More than a space, Grind connects its members through word of mouth as well as a digital network. As soon as someone checks in for the day, their online profile will move to the top of the network so fellow Grindists know who’s in the office and who they can easily contact. Grind occupies one office in Manhattan but is looking at real estate in Los Angeles and Berlin, among other cities.

Focus Groups Are Dumb

Farrah Bostic, former researcher and blogger at PLH, sees a broken system. She began her presentation with a list of focus group mistakes: target segments, facilities, the mirror, discussion guides, and transcripts are all dumb.  “Facilities are not real places,” she said bluntly. “The mirror makes you treat those people like caged animals or reality TV stars.”

Focus groups are meant to inform brands and businesses on people’s preferences, but in overly manipulated environments, they fail. “We’ve decided to make research sciencey,” Bostic said. “And in the process, we’ve sacrificed reality.”

Instead, Bostic suggests increasing playfulness and thus productivity. Watch people play, let them solve puzzles. Have researchers in the room, really witnessing a group’s emotions and interactions. Recruit groups of people who will compete with each other, and start talking to brand rejecters. Instigate games.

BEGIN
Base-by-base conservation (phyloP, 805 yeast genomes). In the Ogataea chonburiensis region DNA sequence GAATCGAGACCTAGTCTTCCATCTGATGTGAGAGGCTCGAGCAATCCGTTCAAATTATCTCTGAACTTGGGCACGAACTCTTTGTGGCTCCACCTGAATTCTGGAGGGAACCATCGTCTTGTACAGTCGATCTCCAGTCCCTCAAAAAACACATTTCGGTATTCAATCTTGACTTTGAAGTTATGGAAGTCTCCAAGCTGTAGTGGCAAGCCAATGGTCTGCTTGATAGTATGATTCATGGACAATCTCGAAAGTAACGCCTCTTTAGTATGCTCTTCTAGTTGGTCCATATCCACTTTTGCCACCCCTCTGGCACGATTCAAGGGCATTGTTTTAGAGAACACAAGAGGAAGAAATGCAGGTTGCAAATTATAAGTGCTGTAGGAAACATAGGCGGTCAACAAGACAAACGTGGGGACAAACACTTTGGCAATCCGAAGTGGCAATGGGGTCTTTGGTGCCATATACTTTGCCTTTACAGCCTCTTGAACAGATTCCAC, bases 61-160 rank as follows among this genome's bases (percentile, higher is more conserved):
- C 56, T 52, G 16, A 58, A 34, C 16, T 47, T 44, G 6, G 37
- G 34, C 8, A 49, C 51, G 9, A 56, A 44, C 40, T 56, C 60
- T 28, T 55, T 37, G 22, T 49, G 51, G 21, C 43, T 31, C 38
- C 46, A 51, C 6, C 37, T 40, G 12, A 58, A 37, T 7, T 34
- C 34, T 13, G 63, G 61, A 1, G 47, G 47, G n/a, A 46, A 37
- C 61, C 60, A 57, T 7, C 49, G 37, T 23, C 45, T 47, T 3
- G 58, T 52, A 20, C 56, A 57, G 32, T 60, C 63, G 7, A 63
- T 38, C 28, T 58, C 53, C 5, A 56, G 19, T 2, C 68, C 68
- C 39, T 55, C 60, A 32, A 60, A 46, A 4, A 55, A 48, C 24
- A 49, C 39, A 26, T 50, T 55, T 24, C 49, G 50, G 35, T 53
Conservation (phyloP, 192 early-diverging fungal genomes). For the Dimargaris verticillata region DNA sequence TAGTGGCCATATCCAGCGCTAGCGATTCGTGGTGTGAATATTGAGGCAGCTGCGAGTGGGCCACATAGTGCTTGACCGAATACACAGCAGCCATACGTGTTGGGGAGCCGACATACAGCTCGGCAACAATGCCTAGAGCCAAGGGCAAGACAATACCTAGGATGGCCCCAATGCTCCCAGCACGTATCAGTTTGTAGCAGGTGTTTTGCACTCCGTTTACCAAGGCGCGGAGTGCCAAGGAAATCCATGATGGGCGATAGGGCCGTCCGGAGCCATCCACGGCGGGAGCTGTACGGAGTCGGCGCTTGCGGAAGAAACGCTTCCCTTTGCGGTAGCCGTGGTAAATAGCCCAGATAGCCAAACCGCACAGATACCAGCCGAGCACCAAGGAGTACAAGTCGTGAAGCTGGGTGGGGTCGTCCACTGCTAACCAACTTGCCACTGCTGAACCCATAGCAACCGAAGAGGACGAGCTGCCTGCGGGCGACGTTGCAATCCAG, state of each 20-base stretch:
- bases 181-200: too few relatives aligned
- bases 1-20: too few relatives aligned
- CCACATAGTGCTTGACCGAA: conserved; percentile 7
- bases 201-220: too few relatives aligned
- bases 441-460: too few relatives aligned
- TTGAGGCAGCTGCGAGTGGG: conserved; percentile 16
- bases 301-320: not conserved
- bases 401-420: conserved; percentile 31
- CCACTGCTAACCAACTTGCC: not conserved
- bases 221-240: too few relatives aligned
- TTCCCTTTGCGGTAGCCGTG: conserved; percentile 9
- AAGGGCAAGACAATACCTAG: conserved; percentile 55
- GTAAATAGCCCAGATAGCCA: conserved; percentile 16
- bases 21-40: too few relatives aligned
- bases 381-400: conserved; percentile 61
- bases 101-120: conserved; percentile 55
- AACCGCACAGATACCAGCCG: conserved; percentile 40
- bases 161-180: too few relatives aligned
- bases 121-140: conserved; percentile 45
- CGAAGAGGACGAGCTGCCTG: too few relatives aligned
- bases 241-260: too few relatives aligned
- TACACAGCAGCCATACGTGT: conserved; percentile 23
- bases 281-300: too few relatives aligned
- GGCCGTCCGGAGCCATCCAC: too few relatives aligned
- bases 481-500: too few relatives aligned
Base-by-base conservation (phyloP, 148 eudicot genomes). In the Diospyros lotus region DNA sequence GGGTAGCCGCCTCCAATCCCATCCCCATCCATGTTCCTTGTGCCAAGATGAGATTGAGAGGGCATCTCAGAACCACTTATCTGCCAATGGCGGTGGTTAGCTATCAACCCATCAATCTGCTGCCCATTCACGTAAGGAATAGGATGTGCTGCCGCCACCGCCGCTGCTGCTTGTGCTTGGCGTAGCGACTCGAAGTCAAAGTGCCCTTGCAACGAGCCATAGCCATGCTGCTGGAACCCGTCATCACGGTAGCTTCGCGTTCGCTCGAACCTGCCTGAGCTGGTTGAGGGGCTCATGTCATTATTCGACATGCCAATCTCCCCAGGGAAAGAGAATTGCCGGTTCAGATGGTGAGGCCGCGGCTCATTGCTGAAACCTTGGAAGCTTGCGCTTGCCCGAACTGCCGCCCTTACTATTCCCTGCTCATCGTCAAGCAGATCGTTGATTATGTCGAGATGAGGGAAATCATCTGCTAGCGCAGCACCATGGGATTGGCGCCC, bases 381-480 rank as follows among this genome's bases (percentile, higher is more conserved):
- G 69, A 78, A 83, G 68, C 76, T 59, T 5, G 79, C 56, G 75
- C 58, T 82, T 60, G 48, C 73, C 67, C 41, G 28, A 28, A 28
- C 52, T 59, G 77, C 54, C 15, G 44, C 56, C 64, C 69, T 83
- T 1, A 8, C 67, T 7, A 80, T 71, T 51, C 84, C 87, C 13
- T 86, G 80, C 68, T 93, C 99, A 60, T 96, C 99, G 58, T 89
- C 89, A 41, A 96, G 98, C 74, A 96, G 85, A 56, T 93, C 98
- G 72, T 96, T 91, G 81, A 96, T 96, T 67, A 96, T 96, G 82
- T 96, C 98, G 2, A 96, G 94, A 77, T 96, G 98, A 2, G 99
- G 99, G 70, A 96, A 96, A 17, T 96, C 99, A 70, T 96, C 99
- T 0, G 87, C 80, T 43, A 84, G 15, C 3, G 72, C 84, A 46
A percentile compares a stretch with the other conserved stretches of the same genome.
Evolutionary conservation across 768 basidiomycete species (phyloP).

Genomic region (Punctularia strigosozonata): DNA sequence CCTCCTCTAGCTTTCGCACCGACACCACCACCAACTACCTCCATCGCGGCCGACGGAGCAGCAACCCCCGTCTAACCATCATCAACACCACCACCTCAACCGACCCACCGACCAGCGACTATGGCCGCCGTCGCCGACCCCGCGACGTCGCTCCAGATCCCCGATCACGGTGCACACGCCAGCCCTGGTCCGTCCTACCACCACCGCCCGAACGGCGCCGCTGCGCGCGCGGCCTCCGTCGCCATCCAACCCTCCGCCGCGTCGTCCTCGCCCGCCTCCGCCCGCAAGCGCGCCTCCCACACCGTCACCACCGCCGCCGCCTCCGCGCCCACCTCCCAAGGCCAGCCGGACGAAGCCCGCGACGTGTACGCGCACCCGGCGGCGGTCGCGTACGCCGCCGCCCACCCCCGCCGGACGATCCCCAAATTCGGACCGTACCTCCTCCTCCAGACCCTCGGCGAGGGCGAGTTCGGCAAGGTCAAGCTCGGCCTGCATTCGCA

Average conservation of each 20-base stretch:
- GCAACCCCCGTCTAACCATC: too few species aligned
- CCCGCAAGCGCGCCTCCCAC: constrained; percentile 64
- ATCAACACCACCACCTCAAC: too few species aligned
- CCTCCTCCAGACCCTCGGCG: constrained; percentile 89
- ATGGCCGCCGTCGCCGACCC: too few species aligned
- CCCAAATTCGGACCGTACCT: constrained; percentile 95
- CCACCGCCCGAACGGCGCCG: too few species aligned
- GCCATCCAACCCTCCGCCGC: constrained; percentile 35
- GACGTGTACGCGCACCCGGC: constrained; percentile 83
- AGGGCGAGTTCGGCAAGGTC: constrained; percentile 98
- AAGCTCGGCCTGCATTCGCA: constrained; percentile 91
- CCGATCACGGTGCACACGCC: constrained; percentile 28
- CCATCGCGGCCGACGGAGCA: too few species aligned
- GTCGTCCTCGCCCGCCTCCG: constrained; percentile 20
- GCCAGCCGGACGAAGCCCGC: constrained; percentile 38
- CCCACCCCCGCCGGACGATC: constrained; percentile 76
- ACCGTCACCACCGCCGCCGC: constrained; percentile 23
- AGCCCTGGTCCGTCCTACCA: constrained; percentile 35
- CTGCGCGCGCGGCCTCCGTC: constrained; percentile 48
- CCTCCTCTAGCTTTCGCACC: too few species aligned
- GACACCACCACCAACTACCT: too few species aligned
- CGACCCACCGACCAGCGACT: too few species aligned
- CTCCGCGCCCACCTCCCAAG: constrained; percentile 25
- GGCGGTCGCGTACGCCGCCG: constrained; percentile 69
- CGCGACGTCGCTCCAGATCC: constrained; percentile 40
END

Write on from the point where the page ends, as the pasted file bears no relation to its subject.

“Games are just this ancient form of communication and collaboration between people,” Bostic said. By implementing them in focused ways, games can help research groups understand how people interact.

Develop a Character, and then a Brand

“What is a brand really?” Julie Cottineau asked. It’s not a name, logo or ad.

“A great brand is a story well told,” she said. “When you look at other founders out there, they have a very personal story that they tell over and over again that connects to their brand.”

Former VP of Virgin, Cottineau now runs her own consultancy, BrandTwist.

When teaching entrepreneurs and corporations how to build their brands, she first advises them to define their audience, to develop a “bull’s eye target.” Who do you want to buy your product or participate in your program? Then, she helps her clients really get to know this character. What do they eat for breakfast, what apps do they use most often? For instance, Old Spice realized women buy deodorant, so they began their infamous campaign directed towards many women’s far-fetched fantasies.

Cottineau titled her presentation “A Strong Brand Is An Entrepreneurs’ Secret Weapon.” Whether that means defining one’s own style (Cottineau wears purple for all her BrandTwist presentations) or starting a branded charitable campaign, every organization can benefit from knowing their audience and using story to establish a clear identity.

If the Scamp crowd takes that to heart, we may begin to see some truly innovative marketing.